Massey University is leading the carge to train rural professionals to help farmers to produce Farm Environment Plans (FEPs). It is running a series of courses ranging from introductory through to an advanced course. Peter Burke caught up with the participants at the advanced course at Massey recently.
Normally the FLRC workshop runs over three days, but this year because of Covid, the organisers decided to go with a one day event with a single theme – FEP’s. About fifty participants came to the workshop at Massey’s Palmerston North campus while more than 350, including several speakers joined in via zoom.
FEP’s are a tool that has been developed to help farmers recognise on-farm environmental risks and set out a programme to manage those risks. The FEP is unique to an individual farm and the level of complexity of the plan depends on the farm system.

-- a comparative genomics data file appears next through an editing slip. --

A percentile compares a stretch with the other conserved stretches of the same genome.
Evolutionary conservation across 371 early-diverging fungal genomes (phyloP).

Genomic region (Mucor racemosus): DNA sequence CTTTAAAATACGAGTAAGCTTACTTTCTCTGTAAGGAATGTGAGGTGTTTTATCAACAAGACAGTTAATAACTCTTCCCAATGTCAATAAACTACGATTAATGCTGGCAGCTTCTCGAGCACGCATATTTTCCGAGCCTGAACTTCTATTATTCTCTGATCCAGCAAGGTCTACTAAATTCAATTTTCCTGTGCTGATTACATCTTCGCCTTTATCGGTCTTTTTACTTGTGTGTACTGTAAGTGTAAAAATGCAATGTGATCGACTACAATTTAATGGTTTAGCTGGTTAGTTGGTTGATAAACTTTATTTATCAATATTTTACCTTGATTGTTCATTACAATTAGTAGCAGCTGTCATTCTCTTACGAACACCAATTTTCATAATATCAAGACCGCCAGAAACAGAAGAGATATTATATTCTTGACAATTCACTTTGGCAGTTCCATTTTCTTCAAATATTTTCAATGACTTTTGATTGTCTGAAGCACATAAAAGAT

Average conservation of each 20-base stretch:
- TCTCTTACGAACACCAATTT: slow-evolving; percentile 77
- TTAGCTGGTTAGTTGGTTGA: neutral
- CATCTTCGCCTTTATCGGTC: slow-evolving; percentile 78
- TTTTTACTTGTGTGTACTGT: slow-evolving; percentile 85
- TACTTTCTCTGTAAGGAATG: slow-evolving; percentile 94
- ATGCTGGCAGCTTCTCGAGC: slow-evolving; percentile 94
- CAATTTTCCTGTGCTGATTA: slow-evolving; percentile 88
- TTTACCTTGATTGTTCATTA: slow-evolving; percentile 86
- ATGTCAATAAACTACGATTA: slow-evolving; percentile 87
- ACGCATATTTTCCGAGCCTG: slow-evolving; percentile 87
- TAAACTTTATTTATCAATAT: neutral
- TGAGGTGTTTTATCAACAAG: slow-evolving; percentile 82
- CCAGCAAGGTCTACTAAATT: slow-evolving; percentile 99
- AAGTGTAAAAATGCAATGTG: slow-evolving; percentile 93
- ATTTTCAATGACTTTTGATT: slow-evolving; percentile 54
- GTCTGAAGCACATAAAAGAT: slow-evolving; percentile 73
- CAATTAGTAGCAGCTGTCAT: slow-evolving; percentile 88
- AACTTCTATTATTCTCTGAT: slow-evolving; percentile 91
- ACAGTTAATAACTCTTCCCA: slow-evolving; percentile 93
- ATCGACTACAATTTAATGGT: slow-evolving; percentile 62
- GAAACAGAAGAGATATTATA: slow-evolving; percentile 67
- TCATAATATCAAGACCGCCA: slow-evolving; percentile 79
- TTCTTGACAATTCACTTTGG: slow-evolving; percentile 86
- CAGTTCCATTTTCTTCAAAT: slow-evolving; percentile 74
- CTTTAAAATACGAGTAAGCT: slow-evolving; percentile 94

Professor Chris Anderson who heads up the research centre says FEP’s are a huge issue now with big problems such as water and soil quality uppermost in farmers’ minds. He says there is a strong association between dairying and FEP’s because dairy is quite visible. He says the FEP’s are becoming a major tool for dealing with environmental issues. Speakers and participants at the workshop included scientists from Massey, CRIs, regional councils, farm consultants and fertiliser reps.
Anderson says it was great having more than 400 people wanting to know more about these plans.
“We got to a larger audience than we usually do and picked up people who don’t normally come to these workshops. For example we had professionals in the legal space and banks that don’t normally engage with us. The event went well and we quickly overcame the odd technical hitch and we will get better over time. We are confident that what we are doing is working well and the scope is to do it more often,” he says.
Anderson says as the demand for more FEP’s grows, Massey University through his research group has a big role to play in thought leadership and promoting discussion to solve some of the challenges.
“As a research organisation we don’t want to take sides. We are not involved in accreditation or auditing of the plans but we are involved in discussion, training and good science that will underpin the plans,” he says.